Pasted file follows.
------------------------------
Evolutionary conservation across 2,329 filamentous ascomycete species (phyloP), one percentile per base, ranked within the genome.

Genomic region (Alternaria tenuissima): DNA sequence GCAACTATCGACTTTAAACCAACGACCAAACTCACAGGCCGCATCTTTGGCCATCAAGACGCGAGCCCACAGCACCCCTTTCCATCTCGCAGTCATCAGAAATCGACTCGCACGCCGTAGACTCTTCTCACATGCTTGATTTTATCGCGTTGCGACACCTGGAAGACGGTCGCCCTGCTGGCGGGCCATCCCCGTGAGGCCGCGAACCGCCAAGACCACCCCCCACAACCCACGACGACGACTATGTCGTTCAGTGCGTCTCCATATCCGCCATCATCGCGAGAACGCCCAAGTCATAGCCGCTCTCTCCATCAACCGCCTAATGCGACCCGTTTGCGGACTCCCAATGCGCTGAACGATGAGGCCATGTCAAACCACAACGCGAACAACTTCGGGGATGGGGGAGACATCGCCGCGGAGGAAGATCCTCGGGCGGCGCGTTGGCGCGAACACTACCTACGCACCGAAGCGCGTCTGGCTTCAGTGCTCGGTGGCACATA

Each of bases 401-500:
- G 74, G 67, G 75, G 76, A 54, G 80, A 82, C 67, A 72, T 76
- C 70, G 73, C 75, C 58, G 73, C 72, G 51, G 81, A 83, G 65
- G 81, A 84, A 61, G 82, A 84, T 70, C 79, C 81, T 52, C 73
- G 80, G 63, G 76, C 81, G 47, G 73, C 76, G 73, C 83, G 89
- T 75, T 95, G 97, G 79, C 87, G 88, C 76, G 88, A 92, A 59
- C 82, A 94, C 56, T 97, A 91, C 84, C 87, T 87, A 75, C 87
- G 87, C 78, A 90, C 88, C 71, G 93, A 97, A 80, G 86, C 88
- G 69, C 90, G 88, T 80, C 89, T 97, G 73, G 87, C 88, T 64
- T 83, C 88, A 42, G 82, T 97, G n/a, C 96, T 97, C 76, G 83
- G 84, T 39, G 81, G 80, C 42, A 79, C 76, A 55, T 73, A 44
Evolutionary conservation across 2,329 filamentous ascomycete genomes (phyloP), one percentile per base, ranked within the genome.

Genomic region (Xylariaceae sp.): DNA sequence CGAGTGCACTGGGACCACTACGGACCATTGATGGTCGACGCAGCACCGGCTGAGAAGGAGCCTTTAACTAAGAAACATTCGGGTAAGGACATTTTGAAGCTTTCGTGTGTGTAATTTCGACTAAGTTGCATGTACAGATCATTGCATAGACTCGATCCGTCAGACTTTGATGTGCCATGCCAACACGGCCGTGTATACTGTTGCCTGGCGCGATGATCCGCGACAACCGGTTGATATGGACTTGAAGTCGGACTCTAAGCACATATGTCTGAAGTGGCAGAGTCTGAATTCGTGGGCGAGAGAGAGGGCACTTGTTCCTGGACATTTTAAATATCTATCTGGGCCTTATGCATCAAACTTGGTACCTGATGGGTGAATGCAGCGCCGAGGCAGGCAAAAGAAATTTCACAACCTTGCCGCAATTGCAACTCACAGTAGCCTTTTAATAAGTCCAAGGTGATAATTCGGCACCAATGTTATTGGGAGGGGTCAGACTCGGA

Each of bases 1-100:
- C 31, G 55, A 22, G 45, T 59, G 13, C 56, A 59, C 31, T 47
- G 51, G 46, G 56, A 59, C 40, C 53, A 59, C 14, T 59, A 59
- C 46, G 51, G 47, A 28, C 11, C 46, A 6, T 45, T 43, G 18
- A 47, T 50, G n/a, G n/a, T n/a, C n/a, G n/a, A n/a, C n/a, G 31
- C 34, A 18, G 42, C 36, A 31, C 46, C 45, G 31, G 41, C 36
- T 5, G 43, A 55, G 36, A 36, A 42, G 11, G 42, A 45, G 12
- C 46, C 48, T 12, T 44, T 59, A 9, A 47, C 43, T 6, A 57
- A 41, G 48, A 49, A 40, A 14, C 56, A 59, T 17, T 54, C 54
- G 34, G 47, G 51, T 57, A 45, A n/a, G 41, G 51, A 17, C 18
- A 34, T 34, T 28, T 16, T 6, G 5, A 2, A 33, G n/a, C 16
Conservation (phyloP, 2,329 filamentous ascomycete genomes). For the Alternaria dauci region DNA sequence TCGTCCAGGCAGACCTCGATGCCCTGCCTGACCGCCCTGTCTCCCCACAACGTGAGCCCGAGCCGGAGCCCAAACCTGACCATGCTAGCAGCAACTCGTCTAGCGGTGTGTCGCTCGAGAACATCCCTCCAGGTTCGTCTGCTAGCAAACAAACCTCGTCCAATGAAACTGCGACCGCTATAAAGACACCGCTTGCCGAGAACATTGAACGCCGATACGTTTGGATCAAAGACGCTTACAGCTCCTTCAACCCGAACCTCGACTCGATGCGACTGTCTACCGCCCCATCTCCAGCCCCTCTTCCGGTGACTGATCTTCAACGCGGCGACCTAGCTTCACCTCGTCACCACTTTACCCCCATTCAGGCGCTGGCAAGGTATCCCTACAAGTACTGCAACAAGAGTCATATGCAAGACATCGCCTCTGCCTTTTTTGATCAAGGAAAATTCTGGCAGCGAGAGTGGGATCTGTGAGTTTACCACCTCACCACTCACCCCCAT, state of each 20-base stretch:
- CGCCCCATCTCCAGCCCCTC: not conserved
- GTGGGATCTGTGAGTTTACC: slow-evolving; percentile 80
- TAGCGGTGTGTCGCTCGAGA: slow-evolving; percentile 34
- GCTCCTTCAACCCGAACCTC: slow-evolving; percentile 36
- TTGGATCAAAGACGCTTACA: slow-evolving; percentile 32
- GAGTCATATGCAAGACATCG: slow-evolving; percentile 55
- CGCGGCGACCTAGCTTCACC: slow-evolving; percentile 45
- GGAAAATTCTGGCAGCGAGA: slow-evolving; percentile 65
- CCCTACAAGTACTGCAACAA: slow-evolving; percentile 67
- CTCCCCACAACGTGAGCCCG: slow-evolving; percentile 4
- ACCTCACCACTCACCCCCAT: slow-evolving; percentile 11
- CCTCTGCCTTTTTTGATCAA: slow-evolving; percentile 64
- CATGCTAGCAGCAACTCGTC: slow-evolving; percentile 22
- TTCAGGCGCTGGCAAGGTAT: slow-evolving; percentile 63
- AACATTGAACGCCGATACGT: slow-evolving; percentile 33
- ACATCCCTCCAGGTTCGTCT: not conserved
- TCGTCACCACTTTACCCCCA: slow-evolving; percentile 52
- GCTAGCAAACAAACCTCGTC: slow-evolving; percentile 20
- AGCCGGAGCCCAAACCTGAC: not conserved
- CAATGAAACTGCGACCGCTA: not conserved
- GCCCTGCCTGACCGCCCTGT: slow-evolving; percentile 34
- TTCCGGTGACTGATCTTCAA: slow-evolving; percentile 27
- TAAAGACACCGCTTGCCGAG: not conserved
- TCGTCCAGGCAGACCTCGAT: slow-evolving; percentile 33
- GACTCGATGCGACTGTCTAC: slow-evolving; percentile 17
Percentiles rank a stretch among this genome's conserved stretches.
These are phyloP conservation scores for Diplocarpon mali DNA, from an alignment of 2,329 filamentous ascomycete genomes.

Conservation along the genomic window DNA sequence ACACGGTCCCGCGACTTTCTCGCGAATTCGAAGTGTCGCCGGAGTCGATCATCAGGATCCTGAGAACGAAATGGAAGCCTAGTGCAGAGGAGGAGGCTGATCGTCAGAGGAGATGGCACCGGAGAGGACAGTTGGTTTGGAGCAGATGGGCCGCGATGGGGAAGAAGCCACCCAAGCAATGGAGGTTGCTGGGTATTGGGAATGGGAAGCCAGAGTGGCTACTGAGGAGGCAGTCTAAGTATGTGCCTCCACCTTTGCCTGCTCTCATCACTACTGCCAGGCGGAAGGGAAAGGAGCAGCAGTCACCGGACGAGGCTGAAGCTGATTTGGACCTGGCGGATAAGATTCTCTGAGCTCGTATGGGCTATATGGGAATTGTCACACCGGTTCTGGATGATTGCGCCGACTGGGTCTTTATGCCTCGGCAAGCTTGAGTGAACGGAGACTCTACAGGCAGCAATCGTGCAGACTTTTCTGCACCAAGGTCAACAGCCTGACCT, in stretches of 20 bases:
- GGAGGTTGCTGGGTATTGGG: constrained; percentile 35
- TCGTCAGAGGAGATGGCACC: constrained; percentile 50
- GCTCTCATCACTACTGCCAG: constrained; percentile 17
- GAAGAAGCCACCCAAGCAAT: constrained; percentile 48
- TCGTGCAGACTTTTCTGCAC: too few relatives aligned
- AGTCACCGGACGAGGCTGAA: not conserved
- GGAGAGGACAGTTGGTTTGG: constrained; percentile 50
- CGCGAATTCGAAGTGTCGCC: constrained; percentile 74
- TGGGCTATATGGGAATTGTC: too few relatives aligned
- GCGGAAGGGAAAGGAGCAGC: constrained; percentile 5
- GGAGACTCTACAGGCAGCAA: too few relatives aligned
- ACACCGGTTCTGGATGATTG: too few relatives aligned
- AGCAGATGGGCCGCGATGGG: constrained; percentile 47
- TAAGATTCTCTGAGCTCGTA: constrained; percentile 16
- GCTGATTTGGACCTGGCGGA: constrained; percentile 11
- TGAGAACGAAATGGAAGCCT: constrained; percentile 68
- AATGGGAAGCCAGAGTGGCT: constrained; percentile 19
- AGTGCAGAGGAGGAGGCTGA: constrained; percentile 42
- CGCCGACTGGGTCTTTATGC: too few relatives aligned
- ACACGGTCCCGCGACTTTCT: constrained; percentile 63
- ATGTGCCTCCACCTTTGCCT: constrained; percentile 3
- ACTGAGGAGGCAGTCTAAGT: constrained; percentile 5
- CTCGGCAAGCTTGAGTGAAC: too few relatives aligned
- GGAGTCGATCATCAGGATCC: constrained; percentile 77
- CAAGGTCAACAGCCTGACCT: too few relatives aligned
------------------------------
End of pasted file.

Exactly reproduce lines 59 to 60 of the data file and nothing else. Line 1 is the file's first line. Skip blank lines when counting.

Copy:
- GAAGAAGCCACCCAAGCAAT: constrained; percentile 48
- TCGTGCAGACTTTTCTGCAC: too few relatives aligned